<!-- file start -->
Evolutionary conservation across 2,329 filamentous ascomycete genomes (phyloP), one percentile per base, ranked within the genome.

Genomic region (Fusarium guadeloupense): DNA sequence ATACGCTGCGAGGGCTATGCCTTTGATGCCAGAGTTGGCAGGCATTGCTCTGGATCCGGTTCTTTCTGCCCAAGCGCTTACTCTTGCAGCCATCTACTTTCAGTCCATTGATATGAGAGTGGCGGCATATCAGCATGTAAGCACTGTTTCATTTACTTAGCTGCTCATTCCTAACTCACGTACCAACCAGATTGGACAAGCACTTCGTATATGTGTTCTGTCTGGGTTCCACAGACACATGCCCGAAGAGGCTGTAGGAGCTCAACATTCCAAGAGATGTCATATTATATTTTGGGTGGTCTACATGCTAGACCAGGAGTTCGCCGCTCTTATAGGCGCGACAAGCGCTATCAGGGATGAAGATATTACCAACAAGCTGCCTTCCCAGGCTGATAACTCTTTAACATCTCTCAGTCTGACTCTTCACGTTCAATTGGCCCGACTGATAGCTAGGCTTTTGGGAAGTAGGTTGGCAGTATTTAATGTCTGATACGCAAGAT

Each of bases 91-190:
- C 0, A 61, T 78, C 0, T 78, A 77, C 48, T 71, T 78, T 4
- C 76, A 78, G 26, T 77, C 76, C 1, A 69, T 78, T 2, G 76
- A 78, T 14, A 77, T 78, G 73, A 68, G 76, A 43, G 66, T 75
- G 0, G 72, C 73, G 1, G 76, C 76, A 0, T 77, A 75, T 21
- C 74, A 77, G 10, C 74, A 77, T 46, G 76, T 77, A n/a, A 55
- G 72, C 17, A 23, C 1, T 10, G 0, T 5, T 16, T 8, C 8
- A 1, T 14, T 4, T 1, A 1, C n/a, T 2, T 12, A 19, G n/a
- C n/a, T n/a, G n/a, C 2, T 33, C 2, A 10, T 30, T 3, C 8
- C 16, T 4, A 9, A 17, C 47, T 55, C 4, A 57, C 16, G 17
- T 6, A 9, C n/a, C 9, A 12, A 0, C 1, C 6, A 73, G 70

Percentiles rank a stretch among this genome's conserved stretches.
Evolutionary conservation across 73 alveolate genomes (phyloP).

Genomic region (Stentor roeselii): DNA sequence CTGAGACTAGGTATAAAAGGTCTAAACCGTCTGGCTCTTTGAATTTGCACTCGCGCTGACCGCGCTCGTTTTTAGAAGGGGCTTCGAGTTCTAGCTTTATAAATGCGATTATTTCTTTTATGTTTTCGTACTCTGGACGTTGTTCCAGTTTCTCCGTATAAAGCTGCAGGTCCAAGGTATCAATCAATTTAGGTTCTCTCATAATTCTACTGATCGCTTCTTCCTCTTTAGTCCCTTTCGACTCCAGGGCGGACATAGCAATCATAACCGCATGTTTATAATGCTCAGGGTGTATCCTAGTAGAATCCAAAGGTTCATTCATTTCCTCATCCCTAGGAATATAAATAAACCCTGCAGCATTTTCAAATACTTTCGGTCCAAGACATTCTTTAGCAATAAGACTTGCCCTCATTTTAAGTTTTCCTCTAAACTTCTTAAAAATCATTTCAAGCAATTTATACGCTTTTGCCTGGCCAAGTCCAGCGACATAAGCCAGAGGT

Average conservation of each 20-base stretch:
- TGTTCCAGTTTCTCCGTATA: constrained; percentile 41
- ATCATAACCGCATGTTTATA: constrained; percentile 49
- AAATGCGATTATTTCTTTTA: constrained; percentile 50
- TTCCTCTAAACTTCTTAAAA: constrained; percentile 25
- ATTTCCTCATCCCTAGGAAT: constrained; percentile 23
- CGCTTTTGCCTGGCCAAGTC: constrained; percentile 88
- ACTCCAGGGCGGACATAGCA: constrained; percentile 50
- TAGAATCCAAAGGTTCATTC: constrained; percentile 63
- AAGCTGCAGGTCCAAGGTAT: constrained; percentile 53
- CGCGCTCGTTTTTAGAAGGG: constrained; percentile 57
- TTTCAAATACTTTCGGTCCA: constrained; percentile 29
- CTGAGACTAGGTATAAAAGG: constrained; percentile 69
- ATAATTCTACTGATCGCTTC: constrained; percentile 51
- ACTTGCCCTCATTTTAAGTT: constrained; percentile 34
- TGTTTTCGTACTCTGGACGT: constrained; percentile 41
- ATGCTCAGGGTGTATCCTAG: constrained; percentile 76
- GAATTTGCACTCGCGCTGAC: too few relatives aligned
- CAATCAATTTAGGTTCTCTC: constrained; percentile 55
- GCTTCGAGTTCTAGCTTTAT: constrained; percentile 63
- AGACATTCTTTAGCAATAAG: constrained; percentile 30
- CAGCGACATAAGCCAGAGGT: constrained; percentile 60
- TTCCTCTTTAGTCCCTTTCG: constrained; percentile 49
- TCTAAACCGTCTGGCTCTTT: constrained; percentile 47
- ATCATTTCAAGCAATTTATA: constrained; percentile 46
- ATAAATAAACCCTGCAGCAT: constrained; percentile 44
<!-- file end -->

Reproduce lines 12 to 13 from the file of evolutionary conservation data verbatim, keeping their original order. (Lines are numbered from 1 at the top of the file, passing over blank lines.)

- C 16, T 4, A 9, A 17, C 47, T 55, C 4, A 57, C 16, G 17
- T 6, A 9, C n/a, C 9, A 12, A 0, C 1, C 6, A 73, G 70